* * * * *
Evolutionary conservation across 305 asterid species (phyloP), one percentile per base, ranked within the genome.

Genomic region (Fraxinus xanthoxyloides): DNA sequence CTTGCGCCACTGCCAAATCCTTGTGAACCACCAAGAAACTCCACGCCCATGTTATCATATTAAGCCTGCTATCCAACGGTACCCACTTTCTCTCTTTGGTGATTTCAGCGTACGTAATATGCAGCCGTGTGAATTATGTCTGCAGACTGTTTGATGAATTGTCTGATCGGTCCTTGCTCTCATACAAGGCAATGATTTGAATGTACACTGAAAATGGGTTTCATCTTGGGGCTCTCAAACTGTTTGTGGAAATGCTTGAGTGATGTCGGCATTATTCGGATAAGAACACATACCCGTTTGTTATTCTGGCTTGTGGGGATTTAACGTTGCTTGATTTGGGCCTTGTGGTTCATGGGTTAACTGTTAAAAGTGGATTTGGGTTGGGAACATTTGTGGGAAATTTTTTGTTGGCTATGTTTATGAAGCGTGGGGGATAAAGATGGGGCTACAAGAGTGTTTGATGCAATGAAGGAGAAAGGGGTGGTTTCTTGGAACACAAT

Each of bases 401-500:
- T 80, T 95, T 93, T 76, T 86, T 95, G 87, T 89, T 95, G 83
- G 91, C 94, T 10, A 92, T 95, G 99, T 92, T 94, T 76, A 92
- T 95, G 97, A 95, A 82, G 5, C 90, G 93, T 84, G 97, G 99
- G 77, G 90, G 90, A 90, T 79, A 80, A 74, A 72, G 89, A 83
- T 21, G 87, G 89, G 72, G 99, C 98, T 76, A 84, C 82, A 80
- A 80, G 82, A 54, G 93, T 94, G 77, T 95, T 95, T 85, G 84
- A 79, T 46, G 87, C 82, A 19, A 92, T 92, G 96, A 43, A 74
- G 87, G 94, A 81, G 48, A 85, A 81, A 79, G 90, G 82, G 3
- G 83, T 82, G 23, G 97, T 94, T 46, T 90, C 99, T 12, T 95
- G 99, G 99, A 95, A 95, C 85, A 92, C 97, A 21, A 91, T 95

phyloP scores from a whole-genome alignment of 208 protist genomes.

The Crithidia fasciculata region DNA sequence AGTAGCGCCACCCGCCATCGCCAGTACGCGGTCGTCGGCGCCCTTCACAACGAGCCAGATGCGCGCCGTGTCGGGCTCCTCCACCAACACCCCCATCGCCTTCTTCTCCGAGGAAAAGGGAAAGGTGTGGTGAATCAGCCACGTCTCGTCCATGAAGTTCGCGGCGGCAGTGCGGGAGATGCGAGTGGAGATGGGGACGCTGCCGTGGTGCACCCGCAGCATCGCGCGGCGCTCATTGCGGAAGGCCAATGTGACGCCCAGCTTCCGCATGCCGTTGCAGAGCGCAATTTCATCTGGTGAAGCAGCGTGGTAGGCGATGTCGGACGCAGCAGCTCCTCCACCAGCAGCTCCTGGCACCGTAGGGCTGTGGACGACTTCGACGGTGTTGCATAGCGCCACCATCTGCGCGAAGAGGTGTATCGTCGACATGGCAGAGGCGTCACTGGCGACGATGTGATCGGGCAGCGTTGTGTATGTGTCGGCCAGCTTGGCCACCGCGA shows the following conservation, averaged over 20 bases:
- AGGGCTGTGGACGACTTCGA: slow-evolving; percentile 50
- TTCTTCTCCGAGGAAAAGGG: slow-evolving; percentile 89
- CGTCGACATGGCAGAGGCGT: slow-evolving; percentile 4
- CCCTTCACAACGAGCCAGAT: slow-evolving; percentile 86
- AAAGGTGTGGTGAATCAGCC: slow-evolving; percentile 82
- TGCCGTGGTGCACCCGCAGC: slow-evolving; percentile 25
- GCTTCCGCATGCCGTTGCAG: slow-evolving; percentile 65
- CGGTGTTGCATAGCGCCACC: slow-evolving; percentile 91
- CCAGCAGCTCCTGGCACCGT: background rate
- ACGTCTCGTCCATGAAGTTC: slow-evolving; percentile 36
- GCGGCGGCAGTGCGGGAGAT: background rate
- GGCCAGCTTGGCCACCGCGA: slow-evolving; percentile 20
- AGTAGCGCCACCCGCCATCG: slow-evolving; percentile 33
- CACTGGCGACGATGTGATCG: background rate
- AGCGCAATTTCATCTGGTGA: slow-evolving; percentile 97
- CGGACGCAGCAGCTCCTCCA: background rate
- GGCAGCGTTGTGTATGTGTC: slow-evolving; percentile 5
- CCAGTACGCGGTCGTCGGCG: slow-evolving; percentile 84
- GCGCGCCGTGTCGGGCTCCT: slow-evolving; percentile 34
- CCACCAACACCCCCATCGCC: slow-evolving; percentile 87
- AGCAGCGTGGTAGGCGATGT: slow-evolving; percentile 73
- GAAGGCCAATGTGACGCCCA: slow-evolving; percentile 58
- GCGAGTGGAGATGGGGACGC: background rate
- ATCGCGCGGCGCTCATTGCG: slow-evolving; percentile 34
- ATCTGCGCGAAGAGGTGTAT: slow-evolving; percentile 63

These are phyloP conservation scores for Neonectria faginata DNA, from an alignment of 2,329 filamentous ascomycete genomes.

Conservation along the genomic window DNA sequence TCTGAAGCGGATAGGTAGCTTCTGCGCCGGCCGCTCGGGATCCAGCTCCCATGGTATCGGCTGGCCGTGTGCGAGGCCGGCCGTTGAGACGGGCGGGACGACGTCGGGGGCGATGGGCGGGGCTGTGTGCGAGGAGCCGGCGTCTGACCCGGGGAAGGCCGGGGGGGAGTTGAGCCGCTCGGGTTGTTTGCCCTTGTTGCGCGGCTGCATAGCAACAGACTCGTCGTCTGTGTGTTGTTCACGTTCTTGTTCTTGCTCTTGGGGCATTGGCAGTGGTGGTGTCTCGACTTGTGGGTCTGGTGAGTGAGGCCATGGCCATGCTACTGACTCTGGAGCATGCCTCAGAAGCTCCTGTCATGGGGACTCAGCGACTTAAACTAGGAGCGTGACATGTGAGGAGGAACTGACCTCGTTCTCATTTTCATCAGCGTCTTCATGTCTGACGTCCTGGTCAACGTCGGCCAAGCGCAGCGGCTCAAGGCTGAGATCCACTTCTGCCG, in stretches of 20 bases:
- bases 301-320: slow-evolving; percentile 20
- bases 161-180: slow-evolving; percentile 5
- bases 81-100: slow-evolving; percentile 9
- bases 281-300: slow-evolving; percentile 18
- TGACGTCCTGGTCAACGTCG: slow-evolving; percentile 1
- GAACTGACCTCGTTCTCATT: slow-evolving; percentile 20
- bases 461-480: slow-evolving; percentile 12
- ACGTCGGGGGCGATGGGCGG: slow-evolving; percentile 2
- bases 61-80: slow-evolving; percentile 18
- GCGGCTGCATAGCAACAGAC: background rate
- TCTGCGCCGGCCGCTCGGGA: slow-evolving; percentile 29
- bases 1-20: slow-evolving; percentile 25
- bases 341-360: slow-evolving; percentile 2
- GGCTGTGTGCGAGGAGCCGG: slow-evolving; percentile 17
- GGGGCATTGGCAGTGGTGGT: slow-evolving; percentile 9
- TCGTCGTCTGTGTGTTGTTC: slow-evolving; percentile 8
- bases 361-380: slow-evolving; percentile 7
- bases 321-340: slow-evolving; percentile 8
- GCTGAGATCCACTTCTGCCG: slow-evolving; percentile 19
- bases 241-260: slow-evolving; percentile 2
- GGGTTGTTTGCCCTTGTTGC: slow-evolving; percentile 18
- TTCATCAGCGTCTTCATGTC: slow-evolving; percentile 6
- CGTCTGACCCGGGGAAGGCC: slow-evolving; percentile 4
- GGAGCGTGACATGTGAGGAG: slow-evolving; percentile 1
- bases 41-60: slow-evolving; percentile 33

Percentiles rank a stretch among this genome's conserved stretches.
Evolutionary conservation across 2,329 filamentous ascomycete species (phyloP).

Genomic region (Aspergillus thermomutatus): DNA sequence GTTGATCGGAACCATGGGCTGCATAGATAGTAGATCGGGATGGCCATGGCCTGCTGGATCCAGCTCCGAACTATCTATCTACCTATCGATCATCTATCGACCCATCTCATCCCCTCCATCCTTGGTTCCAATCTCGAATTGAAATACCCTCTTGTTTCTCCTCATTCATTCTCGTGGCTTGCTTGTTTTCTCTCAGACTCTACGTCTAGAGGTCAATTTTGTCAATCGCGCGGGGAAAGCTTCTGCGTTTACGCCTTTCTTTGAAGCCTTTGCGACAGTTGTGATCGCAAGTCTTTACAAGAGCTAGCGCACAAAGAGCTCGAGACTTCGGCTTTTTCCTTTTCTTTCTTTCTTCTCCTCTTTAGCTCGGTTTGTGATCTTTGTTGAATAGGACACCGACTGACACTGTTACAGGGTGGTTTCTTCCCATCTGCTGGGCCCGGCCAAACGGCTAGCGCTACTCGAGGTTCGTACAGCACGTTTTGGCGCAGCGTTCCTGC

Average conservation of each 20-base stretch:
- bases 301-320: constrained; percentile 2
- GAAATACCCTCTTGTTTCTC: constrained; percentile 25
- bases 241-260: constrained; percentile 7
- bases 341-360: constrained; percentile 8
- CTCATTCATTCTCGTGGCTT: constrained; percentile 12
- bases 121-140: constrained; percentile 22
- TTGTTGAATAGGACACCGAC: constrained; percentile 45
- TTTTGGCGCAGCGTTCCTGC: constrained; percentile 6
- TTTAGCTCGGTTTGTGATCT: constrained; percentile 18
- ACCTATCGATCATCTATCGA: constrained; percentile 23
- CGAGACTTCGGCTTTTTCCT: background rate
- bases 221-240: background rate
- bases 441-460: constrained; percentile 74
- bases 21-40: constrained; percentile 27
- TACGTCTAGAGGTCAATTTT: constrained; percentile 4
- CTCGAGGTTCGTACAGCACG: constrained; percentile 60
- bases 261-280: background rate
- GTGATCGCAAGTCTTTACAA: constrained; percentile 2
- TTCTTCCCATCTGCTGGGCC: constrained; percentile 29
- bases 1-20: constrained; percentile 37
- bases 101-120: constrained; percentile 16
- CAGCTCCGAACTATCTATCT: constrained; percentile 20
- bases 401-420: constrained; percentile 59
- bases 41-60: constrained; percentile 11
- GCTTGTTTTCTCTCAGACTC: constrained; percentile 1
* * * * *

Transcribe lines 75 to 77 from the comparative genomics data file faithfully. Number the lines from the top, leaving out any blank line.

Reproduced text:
- bases 341-360: constrained; percentile 8
- CTCATTCATTCTCGTGGCTT: constrained; percentile 12
- bases 121-140: constrained; percentile 22